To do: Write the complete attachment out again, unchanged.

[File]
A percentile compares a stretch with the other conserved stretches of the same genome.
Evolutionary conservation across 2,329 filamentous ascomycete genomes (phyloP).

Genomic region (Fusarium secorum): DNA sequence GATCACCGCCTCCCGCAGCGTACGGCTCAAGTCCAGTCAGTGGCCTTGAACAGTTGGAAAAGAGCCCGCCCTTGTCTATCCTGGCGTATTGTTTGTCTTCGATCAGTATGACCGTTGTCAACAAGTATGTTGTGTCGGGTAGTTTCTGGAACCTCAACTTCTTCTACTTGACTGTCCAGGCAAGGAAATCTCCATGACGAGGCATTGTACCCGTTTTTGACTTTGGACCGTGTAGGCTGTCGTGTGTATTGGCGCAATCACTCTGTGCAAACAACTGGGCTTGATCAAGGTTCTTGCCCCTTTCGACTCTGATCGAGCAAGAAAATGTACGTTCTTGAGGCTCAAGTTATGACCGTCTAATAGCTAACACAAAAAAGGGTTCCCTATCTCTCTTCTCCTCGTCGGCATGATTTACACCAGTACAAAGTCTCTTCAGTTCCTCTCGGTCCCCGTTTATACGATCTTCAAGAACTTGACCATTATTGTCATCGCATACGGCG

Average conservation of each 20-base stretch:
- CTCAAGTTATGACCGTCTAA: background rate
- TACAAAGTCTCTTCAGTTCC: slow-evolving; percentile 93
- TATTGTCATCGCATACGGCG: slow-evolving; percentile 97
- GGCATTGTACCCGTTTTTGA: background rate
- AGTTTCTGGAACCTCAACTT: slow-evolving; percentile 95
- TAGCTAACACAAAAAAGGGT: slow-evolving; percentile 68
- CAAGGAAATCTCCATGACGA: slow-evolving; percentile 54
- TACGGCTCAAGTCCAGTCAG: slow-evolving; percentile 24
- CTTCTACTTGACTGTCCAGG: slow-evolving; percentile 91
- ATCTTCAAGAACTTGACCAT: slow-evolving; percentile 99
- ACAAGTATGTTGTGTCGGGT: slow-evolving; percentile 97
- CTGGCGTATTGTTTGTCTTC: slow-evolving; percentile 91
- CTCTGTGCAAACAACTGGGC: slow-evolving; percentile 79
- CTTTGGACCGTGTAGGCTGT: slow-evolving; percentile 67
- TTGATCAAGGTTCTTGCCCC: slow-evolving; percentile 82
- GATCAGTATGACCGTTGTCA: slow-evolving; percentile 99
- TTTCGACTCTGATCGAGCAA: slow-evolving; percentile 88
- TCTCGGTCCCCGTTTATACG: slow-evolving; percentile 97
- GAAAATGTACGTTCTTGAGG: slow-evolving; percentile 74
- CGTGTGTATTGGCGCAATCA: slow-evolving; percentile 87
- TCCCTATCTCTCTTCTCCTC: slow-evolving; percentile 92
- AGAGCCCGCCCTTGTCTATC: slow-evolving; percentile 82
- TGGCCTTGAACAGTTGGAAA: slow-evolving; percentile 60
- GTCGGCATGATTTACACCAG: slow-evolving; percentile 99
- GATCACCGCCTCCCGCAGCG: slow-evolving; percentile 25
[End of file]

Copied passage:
A percentile compares a stretch with the other conserved stretches of the same genome.
Evolutionary conservation across 2,329 filamentous ascomycete genomes (phyloP).

Genomic region (Fusarium secorum): DNA sequence GATCACCGCCTCCCGCAGCGTACGGCTCAAGTCCAGTCAGTGGCCTTGAACAGTTGGAAAAGAGCCCGCCCTTGTCTATCCTGGCGTATTGTTTGTCTTCGATCAGTATGACCGTTGTCAACAAGTATGTTGTGTCGGGTAGTTTCTGGAACCTCAACTTCTTCTACTTGACTGTCCAGGCAAGGAAATCTCCATGACGAGGCATTGTACCCGTTTTTGACTTTGGACCGTGTAGGCTGTCGTGTGTATTGGCGCAATCACTCTGTGCAAACAACTGGGCTTGATCAAGGTTCTTGCCCCTTTCGACTCTGATCGAGCAAGAAAATGTACGTTCTTGAGGCTCAAGTTATGACCGTCTAATAGCTAACACAAAAAAGGGTTCCCTATCTCTCTTCTCCTCGTCGGCATGATTTACACCAGTACAAAGTCTCTTCAGTTCCTCTCGGTCCCCGTTTATACGATCTTCAAGAACTTGACCATTATTGTCATCGCATACGGCG

Average conservation of each 20-base stretch:
- CTCAAGTTATGACCGTCTAA: background rate
- TACAAAGTCTCTTCAGTTCC: slow-evolving; percentile 93
- TATTGTCATCGCATACGGCG: slow-evolving; percentile 97
- GGCATTGTACCCGTTTTTGA: background rate
- AGTTTCTGGAACCTCAACTT: slow-evolving; percentile 95
- TAGCTAACACAAAAAAGGGT: slow-evolving; percentile 68
- CAAGGAAATCTCCATGACGA: slow-evolving; percentile 54
- TACGGCTCAAGTCCAGTCAG: slow-evolving; percentile 24
- CTTCTACTTGACTGTCCAGG: slow-evolving; percentile 91
- ATCTTCAAGAACTTGACCAT: slow-evolving; percentile 99
- ACAAGTATGTTGTGTCGGGT: slow-evolving; percentile 97
- CTGGCGTATTGTTTGTCTTC: slow-evolving; percentile 91
- CTCTGTGCAAACAACTGGGC: slow-evolving; percentile 79
- CTTTGGACCGTGTAGGCTGT: slow-evolving; percentile 67
- TTGATCAAGGTTCTTGCCCC: slow-evolving; percentile 82
- GATCAGTATGACCGTTGTCA: slow-evolving; percentile 99
- TTTCGACTCTGATCGAGCAA: slow-evolving; percentile 88
- TCTCGGTCCCCGTTTATACG: slow-evolving; percentile 97
- GAAAATGTACGTTCTTGAGG: slow-evolving; percentile 74
- CGTGTGTATTGGCGCAATCA: slow-evolving; percentile 87
- TCCCTATCTCTCTTCTCCTC: slow-evolving; percentile 92
- AGAGCCCGCCCTTGTCTATC: slow-evolving; percentile 82
- TGGCCTTGAACAGTTGGAAA: slow-evolving; percentile 60
- GTCGGCATGATTTACACCAG: slow-evolving; percentile 99
- GATCACCGCCTCCCGCAGCG: slow-evolving; percentile 25